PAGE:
It seems obvious to me—and I think to most people—that housing built since the 1930s is by and large much less attractive than housing built before. But if this is true, and if we are much richer now than we were in the 1930s and before, then why would we build, buy and live in housing we don’t like? We have some sort of market in housing; surely if we really all preferred traditional housing styles we’d just buy it.
A new paper (slides) provides the answer—at least if we can assume the UK and the Netherlands are similar in this respect. The authors look at a large database of new-builds and sales and compare similar neo-traditional houses to houses with some traditional features and those with none. They find that, even controlling for a wide range of features, fully neo-traditional houses sell for 15% more than fully non-traditional houses. Houses with references to tradition sell for 5% more. We might reasonably speculate that truly traditional houses sell for yet more.
In their words:
Popular reports on the housing market often refer to attractive style characteristics of houses. In the case of the Netherlands specifically housing from the 1930s is very popular. It is, however, difficult to disentangle the attractive vintage effects of the dwelling from (often inner city) locational amenities.
This paper studies exactly these attractive physical features without the confounding influence of age and location effects by studying newly built houses in newly developed neighborhoods only. A rich data set of housing transactions in the Netherlands is enriched with style characteristics of houses on 86 (Vinex) housing estates across the Netherlands. This resulted in over 60,000 transactions between 1995, the starting point of the development of these sites, and 2014.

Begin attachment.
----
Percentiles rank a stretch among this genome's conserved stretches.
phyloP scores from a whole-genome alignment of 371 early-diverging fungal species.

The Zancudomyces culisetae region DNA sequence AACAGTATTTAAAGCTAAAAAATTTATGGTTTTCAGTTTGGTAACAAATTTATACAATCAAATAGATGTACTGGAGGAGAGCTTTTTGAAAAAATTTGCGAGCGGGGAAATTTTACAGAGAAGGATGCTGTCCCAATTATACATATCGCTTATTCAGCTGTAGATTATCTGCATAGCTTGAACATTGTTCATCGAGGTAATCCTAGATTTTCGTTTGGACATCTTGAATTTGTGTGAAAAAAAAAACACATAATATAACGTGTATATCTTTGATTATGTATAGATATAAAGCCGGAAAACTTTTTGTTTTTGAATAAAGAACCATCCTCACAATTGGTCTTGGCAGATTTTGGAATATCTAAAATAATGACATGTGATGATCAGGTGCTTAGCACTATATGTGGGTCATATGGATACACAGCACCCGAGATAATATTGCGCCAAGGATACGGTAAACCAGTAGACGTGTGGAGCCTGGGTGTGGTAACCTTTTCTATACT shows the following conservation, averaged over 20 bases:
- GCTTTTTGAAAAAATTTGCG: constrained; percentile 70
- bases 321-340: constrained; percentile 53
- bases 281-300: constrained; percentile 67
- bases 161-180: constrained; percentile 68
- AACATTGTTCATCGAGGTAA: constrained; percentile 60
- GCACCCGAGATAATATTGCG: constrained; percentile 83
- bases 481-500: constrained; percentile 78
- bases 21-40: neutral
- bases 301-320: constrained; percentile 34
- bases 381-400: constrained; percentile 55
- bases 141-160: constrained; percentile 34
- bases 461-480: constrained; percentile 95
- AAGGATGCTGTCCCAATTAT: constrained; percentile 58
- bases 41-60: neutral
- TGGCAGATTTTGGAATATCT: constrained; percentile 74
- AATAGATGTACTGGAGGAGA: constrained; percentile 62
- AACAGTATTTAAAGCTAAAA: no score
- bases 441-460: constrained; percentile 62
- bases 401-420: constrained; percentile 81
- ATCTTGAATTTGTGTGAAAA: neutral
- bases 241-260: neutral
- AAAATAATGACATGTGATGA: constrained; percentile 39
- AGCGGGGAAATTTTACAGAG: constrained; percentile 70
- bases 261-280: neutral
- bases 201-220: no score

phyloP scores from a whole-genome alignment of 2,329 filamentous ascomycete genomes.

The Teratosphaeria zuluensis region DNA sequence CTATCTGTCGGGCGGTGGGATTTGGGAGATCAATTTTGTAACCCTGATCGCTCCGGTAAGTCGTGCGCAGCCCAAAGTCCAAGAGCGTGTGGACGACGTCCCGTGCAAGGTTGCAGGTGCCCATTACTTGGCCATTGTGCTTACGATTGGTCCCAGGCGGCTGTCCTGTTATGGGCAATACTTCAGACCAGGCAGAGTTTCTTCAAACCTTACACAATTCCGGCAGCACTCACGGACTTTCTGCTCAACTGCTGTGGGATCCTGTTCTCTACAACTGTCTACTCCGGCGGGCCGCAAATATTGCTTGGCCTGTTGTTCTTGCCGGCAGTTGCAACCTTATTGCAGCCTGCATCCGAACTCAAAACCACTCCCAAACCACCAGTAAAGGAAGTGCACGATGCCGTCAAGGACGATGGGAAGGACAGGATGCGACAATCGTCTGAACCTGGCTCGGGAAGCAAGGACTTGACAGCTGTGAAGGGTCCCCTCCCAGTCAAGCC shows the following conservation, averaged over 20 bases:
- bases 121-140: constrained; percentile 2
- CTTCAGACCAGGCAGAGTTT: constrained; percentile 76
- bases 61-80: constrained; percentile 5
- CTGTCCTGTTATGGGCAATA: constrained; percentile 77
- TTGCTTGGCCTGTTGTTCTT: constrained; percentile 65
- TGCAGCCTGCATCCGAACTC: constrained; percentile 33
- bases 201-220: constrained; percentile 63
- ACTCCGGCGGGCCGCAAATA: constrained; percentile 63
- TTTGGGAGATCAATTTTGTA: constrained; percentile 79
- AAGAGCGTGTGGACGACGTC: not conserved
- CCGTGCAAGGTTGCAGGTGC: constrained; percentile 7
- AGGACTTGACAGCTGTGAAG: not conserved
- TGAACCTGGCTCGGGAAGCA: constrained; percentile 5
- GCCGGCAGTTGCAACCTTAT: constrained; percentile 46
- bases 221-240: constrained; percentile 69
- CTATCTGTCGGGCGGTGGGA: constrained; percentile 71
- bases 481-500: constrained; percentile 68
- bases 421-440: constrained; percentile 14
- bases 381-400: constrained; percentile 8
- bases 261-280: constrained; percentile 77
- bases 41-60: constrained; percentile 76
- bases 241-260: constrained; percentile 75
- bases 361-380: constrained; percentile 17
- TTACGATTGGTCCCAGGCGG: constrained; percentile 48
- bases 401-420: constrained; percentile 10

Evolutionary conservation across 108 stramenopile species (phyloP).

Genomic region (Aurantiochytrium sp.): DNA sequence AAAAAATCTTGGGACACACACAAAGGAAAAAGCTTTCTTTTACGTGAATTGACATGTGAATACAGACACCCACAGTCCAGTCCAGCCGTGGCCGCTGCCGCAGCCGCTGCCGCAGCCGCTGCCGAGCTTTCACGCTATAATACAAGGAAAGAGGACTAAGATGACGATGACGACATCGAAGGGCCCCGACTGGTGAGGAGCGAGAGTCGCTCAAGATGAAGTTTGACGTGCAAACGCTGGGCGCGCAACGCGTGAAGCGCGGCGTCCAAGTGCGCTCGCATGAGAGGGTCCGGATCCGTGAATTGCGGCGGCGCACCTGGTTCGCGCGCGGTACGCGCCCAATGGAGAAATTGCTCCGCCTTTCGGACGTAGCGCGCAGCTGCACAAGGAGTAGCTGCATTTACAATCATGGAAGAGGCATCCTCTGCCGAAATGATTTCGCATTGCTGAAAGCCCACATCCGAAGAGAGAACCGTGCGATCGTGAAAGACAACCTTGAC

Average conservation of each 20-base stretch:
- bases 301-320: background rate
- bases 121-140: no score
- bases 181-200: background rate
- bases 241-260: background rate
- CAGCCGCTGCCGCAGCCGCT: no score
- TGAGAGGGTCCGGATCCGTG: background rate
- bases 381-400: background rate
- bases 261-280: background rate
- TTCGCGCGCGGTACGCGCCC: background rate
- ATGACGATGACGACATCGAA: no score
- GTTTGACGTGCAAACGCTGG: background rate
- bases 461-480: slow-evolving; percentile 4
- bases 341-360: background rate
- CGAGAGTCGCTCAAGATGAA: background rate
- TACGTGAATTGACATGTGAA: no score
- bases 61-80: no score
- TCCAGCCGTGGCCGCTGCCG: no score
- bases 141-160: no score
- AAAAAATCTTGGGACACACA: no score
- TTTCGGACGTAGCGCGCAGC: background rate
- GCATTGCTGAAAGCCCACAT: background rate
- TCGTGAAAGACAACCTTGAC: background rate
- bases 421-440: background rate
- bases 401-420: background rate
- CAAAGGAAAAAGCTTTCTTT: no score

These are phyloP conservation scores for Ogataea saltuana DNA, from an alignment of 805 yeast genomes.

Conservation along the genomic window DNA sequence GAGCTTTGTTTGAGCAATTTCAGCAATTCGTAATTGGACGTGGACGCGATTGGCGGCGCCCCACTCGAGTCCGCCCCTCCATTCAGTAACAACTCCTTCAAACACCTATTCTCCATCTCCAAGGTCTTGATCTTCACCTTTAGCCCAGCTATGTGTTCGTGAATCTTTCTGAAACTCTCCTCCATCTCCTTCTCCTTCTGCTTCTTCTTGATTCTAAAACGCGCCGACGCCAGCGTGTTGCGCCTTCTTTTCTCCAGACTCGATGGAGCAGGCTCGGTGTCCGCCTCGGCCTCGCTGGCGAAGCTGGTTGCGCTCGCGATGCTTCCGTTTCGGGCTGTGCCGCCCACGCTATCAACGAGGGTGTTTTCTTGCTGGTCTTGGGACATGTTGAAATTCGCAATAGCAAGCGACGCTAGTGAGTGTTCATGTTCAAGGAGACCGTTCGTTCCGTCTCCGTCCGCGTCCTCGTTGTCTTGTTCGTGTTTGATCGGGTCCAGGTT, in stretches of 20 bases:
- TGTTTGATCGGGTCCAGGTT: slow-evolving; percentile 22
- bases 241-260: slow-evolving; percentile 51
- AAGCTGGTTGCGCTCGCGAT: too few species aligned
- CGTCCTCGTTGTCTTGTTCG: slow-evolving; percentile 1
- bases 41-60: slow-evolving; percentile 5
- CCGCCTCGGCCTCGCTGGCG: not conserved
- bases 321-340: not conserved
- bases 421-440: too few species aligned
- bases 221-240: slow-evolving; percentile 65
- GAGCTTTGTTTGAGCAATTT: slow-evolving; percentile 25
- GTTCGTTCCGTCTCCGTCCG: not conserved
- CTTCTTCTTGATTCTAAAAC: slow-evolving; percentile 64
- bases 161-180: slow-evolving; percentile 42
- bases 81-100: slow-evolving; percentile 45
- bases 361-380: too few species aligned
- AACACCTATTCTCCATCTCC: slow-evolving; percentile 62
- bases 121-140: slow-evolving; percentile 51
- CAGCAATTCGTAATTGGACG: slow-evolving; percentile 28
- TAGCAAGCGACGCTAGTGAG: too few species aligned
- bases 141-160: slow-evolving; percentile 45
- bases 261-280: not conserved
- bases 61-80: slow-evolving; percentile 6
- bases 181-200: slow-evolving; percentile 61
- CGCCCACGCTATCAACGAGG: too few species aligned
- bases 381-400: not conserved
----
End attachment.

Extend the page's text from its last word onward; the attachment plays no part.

The hedonic price model that has been estimated shows a significant price premium of 15% for pure neo-traditional styles and 5% for referring to traditional styles. Various robustness checks confirm that these results are partly, but not entirely, driven by, e.g., unobserved differences in quality between houses with different building styles.
The riddle is why—if this premium exists—do developers not build mainly or purely in the neo-traditional style, to reap profits from satisfying market demand. Why do developers only build neo-traditionally—why don’t they really try and ape the creations of the past? The authors blame tight regulation of both the volume of production and the inputs; local authorities effectively prescribe modern styles and proscribe prerequisites for traditional design. They find that construction cost has only a marginal or negligible impact, by contrast.
This research is especially plausible, as it turns out London and the Netherland’s probably are similar in the relevant respect: some of our housing problems are caused by similar factors. Everyone wants to live in beautiful terraces, right? But new housing usually looks nothing like the most popular existing stock.
Nicholas Boys Smith and Create Streets provide an elegant explanation (pdf): building codes in London make popular traditional housing—which is very dense and could be sold very profitably—near-impossible. They blame six key barriers including: bans on recycling dead space between buildings into gardens; universal lift requirements; illogical value calculations; staircase width rules; and excessive wheelchair requirements; as well as many others with smaller individual impacts.
Top-down planning ruins cities, wherever it is tried. If we loosened regulations on the volume of building, and the type of buildings that could be built, then we could massively increase London’s density while simultaneously providing the sorts of dwellings people actually want to live in.